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Childs Nerv Syst. 2017 Sep;33(9):1517-1524. doi: 10.1007/s00381-017-3475-1. Epub 2017 Jun 16.

Prediction of intracranial hypertension through noninvasive intracranial pressure waveform analysis in pediatric hydrocephalus.

Author information

1
Division of Pediatric Neurosurgery of the Department of Surgery and Anatomy, Ribeirão Preto Medical School, University of São Paulo, Ribeirão Preto, 14049-900, São Paulo, Brazil. ballestero@gmail.com.
2
Institute of Advanced Studies, University of São Paulo, Sao Carlos, Sao Paulo, Brazil.
3
Division of Pediatric Neurosurgery of the Department of Surgery and Anatomy, Ribeirão Preto Medical School, University of São Paulo, Ribeirão Preto, 14049-900, São Paulo, Brazil.

Abstract

PURPOSE:

The purpose of this study is to evaluate a noninvasive device to assess intracranial pressure wave form in children with hydrocephalus.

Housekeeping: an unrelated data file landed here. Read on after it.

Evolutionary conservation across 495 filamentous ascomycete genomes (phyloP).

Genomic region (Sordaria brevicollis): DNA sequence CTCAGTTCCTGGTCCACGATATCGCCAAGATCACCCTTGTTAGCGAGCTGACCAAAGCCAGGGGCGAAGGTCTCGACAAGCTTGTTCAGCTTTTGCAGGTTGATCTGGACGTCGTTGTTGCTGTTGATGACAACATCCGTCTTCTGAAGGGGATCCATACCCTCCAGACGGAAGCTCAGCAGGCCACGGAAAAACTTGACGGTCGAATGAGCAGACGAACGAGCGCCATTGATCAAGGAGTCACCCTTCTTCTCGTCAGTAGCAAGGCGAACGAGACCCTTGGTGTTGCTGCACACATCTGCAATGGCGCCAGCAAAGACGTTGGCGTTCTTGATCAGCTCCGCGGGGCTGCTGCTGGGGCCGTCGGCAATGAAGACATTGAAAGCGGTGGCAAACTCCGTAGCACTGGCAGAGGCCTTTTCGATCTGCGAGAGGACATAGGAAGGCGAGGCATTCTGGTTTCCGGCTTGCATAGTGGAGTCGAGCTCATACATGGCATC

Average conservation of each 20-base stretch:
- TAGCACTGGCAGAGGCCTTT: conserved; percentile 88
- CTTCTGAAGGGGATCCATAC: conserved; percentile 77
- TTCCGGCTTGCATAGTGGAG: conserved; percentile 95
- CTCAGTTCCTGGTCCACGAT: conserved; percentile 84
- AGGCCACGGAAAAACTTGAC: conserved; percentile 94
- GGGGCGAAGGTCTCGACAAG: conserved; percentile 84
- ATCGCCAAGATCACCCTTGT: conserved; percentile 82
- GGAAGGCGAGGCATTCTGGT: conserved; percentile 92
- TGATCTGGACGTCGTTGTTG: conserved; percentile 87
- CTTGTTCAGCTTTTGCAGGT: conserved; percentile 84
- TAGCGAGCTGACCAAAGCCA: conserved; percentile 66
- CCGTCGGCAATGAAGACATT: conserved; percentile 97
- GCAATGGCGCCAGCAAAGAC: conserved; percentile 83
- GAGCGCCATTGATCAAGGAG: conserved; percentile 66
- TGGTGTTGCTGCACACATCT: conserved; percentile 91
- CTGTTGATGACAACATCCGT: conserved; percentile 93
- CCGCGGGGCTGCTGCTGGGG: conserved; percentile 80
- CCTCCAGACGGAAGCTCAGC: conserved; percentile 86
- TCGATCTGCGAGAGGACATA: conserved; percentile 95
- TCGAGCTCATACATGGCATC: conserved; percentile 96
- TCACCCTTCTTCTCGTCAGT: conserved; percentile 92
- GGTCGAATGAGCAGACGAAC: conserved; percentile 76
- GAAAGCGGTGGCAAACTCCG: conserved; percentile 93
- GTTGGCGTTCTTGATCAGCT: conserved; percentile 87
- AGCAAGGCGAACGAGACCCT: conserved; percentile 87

METHODS:

A prospective and non-experimental descriptive-analytic study was performed. Fifty-six patients were enrolled in this study. They were divided in four groups: group A, children with clinically compensated hydrocephalus; B, surgically treated hydrocephalus; C, patients with acute intracranial hypertension due to hydrocephalus; and D, children without neurological disease (control). Data were collected through the installation of an extracranial deformation sensor, coupled to the children's scalp, which allowed registration of noninvasive intracranial pressure curves. Parameters obtained were analyzed: P2/P1 ratio, "classification P1 and P2 and P1 slope.

RESULTS:

P2/P1 index and "classification of P1 and P2" had a sensitivity of 80% and specificity of 100% for predicting intracranial hypertension. "P1 slope" presented no statistical difference.

CONCLUSION:

This study showed a useful and noninvasive method for monitoring intracranial pressure, which was able to indicate the intracranial hypertension in children with hydrocephalus and, thus, should be further investigated for clinical applications.

KEYWORDS:

Hydrocephalus; Intracranial hypertension; Intracranial pressure; Technological development

PMID:
28623520
DOI:
10.1007/s00381-017-3475-1
[Indexed for MEDLINE]

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